Symmetric and Asymmetric Encryption Basics

Why do you care about encryption strategies? Well if you are planning to become system administrator or solution architect then you must know how you would secure your applications deployed on-premise or cloud. Also remember this question is asked in most of the solution architect interviews.

Why do you need to encrypt user data?

Suppose you have a banking website hosted on a server. A user logged in to your application and he is fetching his account details. If the server does not encrypt the data sent over the internet to the user machine then any attacker can sniff the traffic and steal the account information. Also possible some attacker can steal the cookie or session key and authenticate himself as you and start doing transactions on behalf of you called session fixation. There is also the possibility of cross site scripting (XSS) and cross site request forgery (XSRF) attacks which are in top 10 vulnerability attacks identified by Open Web Application Security Project (OWASP) if you do not secure your communication between server application and client.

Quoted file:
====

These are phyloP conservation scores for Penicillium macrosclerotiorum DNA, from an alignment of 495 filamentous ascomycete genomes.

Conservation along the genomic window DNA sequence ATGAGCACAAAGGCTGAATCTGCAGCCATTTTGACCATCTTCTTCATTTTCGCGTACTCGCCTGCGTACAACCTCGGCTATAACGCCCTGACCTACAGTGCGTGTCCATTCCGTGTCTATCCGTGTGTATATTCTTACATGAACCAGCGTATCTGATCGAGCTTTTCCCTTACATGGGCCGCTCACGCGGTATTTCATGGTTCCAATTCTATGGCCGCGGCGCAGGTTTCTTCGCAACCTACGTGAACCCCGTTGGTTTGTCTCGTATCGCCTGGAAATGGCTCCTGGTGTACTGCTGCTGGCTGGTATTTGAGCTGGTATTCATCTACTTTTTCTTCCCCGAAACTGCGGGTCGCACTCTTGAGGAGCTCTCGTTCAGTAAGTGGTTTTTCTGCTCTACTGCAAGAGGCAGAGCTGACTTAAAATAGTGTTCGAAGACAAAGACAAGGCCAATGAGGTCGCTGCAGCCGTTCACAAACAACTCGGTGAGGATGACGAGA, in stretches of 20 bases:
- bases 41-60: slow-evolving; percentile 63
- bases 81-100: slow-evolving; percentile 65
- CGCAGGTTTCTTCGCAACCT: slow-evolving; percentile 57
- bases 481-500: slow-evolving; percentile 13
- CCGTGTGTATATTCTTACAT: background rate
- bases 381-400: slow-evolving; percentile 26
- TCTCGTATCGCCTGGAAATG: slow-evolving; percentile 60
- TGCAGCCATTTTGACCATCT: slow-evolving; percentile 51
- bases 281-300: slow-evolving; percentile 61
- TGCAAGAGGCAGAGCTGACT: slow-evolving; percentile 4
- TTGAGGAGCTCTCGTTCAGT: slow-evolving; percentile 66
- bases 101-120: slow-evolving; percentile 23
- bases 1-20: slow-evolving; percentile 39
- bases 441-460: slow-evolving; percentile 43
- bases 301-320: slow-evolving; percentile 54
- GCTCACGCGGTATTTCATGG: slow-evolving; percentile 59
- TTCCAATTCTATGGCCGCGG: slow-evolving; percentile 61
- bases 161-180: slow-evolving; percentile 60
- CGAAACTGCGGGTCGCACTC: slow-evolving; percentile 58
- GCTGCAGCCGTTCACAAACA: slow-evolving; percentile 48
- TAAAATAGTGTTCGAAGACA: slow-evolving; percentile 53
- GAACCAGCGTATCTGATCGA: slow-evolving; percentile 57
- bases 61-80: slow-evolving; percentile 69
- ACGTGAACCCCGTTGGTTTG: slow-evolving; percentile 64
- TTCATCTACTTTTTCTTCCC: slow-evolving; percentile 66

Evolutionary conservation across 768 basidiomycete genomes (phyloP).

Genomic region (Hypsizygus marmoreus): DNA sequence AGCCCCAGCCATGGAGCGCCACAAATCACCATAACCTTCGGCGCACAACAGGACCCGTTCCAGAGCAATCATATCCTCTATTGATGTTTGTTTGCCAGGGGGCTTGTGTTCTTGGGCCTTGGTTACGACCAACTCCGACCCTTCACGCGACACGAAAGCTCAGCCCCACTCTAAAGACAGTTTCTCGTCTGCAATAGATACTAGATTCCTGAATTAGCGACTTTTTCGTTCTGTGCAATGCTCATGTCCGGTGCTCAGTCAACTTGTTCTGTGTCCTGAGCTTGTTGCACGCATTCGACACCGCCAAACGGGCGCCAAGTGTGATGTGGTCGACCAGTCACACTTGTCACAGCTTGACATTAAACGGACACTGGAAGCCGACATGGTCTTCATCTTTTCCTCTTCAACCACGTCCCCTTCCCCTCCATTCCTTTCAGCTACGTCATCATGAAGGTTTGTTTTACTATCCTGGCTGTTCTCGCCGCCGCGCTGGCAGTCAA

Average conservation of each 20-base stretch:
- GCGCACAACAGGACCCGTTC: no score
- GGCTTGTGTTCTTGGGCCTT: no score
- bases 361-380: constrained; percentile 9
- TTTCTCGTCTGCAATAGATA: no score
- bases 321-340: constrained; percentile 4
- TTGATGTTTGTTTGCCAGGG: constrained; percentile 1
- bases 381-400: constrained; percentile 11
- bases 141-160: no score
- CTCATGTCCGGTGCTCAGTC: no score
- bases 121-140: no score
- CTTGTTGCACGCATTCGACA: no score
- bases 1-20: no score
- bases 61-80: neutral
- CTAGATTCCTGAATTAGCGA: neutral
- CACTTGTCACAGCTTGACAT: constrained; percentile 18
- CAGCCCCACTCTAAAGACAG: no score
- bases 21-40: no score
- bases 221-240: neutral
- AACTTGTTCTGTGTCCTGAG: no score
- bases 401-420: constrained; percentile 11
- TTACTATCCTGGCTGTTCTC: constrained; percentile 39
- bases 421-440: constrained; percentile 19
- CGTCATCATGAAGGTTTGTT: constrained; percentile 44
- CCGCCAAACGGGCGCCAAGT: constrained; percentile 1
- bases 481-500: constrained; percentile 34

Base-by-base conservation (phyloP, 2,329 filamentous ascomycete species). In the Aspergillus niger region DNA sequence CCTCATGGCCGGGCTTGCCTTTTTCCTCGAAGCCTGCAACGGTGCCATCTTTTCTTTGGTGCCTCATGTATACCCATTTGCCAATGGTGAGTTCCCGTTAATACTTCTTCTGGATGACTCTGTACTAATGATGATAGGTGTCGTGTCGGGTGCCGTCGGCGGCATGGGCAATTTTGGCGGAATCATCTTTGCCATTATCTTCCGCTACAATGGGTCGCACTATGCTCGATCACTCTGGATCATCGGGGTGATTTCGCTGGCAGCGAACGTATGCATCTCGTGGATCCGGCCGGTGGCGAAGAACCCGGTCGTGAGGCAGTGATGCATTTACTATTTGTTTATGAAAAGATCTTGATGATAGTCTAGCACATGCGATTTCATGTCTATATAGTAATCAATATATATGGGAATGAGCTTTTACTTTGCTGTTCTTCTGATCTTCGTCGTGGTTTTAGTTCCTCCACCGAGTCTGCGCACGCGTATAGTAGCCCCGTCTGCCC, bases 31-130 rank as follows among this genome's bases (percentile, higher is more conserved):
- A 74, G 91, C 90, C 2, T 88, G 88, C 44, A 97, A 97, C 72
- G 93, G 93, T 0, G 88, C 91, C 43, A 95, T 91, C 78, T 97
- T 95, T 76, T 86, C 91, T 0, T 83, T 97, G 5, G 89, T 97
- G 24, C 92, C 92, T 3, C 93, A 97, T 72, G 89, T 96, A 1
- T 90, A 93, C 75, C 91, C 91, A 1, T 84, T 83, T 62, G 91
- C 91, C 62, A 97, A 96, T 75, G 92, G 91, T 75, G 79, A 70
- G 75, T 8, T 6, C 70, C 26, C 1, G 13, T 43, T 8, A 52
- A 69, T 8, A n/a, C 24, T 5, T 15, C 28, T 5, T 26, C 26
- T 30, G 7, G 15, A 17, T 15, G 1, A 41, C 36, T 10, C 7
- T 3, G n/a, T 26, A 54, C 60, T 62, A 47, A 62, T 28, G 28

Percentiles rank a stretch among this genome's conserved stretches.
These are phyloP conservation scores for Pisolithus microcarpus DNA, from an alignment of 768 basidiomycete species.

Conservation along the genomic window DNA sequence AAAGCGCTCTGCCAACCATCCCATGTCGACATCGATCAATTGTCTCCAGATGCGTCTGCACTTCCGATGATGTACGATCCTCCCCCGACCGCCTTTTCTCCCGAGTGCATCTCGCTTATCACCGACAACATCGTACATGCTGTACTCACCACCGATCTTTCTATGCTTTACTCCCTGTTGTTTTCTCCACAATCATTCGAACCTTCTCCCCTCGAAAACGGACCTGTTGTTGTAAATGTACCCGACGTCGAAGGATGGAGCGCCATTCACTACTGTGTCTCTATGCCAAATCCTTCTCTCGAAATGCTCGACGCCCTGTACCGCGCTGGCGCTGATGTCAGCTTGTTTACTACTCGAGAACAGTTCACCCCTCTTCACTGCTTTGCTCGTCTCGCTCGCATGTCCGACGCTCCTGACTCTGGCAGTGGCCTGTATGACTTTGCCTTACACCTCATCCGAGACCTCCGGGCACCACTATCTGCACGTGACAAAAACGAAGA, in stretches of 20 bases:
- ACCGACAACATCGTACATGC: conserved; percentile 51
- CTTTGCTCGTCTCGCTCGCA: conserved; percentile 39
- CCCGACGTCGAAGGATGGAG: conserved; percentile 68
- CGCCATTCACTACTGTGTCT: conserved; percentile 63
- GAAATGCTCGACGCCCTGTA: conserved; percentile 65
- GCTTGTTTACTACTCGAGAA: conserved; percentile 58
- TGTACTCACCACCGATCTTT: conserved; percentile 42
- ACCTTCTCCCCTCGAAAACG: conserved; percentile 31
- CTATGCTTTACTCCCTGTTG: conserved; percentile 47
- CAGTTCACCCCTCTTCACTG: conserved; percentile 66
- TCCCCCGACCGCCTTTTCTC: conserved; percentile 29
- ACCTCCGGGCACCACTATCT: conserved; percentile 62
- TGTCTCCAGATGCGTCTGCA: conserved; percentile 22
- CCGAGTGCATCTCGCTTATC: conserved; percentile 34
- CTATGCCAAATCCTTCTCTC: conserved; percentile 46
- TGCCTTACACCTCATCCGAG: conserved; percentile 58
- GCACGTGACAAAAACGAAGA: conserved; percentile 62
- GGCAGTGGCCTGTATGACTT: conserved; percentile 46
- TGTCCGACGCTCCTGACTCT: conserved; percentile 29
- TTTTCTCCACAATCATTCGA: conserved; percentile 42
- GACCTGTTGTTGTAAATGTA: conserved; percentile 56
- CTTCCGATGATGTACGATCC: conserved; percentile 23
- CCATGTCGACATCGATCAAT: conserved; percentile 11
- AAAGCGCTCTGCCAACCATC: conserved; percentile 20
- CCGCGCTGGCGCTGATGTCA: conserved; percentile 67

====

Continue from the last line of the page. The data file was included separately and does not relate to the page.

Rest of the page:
I hope no you are convinced that you must learn encryption mechanisms in order to protect your server.

What is cryptography?

Cryptography is the study of secure communications techniques that allow only the sender and intended recipient of a message to view its contents. The term is derived from the Greek word kryptos, which means hidden. — Cryptography Definitions

What is Symmetric Encryption?

In the symmetric encryption you use a single key to encrypt and decrypt user data. Both server (sender) and client (receiver) must have the same key in order for sending and receiving data successfully.

TLS/SSL uses symmetric cryptography using the session key after the initial handshake is done. The most frequently and widely used symmetric encryption algorithms are AES-128, AES-192 and AES-256.

What is Asymmetric encryption?

In Asymmetric encryption the sender creates a pair of keys. One is called a public key, another one is a private key. The user data is encrypted by using a private key which can only be decrypted by using the corresponding public key.

TLS/SSL uses asymmetric cryptography to initiate the communication which is also known as TLS/SSL handshake. Most widely used asymmetric encryption algorithms are elgamal, RSA, Elliptic curve technique and PKCS.

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